The Thrill of that First Paragraph

This morning as I drove home from dropping my son off at school, I found my mind working on words. I’ve been thinking about and taking notes on a new novel since the very day I wrote the last word of the first draft of my last novel. But I couldn’t start anything new at the time. I wasn’t mentally ready. I was still embroiled in the last plot, the last set of characters, the last setting. Which is good, because I still had revising and editing to do!

So I just let things start percolating in my mind and committed only notes to paper. I started to do some background reading for the new novel idea. I tested the idea out on a few friends and got instant and enthusiastic validation (thank you Zach, Valerie, and Ted) as well as great plot ideas. These friends were immediately excited about the story idea and their synapses began firing. What if this happened? What if that happened? One friend, also a writer, said, “This has legs. I want to write the screenplay when you’re done with it.”

I don’t think I have to tell you that I wanted to put pen to paper (or fingertips to keys) right then and there. I couldn’t, of course, mainly because I was driving 75 mph, but also because the idea was in its infancy. It needed more time. I needed more space from the manuscript I had just finished.

Then this morning, the first sentence wormed its way into my mind. Then the next. Then the next. And I ended up with 126 mood- and scene-setting words that can usher me into this new story. It’s a great feeling. The feeling of something new and never-before-seen. It continues to amaze me that we humans can take our thoughts, put them into words, string letters together to make words and words to make sentences and sentences to make stories. Something that doesn’t exist comes slowly into being. And it’s all made up of 26 arbitrary black marks on a white page.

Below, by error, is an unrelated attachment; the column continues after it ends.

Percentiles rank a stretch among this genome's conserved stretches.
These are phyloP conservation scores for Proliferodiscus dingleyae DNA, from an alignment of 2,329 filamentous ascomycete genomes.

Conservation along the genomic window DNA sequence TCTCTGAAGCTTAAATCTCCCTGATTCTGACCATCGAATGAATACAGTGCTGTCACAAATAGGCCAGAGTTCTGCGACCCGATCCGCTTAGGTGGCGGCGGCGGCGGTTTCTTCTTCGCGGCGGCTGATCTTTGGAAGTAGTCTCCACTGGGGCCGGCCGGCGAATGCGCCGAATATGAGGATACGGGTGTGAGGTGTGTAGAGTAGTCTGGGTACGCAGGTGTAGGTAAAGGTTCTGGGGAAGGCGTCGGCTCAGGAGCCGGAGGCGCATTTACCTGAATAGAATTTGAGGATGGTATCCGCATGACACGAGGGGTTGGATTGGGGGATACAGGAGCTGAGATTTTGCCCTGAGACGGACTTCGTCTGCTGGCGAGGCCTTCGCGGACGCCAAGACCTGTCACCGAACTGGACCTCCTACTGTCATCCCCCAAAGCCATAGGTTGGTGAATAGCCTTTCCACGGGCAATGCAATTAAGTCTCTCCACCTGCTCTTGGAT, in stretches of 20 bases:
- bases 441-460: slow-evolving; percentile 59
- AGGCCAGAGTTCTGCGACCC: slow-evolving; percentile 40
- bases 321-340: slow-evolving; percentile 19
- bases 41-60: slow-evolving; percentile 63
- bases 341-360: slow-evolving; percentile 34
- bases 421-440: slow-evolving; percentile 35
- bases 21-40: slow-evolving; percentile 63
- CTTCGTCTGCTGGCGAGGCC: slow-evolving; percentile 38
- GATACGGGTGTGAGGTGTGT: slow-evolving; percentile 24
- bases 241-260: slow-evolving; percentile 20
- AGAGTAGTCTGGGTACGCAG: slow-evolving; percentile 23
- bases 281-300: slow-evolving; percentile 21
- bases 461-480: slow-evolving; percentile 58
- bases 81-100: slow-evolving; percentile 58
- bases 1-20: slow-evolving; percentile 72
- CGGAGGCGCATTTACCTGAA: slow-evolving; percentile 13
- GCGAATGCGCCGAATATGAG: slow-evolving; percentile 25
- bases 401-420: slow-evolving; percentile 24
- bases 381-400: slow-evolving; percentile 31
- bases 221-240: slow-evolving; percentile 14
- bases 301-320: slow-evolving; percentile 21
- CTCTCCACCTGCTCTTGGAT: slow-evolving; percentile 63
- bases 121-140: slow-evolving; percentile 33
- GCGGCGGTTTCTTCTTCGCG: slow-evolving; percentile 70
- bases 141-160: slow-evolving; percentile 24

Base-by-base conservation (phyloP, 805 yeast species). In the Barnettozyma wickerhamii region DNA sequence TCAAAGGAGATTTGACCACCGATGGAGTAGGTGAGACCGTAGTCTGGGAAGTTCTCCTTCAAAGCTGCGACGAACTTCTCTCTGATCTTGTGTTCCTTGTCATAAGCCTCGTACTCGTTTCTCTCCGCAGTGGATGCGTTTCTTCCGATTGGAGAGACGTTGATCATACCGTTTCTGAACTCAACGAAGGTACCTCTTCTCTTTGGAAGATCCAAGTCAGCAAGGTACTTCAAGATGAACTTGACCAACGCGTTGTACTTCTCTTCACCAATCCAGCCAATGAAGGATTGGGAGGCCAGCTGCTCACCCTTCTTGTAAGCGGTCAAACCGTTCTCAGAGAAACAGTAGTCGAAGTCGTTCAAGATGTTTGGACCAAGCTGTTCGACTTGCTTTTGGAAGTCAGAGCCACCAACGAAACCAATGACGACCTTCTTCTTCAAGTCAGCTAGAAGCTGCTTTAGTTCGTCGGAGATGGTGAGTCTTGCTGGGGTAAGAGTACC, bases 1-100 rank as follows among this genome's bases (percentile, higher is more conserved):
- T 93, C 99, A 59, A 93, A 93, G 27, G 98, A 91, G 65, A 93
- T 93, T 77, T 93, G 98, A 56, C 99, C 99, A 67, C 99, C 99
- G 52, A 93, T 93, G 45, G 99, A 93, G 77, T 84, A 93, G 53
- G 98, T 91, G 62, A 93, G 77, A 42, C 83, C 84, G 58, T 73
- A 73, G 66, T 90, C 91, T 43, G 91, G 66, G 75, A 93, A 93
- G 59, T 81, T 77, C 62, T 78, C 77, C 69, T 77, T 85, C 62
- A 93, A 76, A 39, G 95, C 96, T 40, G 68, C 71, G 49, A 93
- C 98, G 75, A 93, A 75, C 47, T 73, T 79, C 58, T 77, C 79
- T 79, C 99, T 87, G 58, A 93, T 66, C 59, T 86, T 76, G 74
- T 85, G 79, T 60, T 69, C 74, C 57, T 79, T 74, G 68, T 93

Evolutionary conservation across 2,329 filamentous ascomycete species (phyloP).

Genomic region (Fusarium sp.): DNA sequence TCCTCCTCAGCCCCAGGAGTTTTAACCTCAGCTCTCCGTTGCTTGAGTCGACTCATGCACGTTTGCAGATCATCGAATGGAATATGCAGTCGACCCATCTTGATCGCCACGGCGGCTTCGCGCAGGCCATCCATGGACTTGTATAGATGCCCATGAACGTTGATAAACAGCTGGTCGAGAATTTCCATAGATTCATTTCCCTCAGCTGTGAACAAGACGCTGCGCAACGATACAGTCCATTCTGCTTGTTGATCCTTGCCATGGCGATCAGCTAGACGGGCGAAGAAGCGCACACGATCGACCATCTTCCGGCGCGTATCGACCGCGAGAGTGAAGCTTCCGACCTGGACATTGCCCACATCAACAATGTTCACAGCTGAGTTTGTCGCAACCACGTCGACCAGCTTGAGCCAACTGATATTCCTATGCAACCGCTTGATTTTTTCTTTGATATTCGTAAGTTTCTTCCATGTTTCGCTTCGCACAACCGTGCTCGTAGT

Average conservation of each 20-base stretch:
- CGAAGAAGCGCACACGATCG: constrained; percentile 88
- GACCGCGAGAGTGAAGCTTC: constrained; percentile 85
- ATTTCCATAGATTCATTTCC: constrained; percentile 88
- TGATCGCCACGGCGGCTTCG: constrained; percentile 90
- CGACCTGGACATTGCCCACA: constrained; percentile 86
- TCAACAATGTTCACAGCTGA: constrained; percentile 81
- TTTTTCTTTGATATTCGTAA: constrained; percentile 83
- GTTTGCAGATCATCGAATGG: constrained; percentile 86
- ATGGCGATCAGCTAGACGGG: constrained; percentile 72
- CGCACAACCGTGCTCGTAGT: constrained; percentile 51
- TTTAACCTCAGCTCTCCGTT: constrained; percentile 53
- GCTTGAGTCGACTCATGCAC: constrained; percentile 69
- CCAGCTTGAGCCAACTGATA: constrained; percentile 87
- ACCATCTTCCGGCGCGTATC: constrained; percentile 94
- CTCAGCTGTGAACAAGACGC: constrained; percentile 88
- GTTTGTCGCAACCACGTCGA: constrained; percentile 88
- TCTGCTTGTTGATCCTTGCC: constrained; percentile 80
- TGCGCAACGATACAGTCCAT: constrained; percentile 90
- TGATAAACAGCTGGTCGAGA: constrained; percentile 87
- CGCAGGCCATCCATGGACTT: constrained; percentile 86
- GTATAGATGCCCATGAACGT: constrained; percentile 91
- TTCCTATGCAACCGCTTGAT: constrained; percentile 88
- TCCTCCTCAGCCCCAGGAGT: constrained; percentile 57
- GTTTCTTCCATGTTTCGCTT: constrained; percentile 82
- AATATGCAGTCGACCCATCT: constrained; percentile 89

It’s truly thrilling and it remains for me some of the most convincing evidence that this world came about and we came about as the product of an endlessly creative mind rather than a chaotic string of random events, and that we bear the mark of our Maker.

2 thoughts on “The Thrill of that First Paragraph

  1. “Something that doesn’t exist comes slowly into being. And it’s all made up of 26 arbitrary black marks on a white page.”

    I love this sentence and it is one of the most incredible things about the writing process. I am not a novelist, nor a published author. But, I am a writer ;-) I get that same feeling when those arbitrary black marks meld together to convey feeling and emotion, the ruminations in your mind pouring out through your fingertips and on to the page.

    Thanks for sharing and best wishes for an inspired day ;-)

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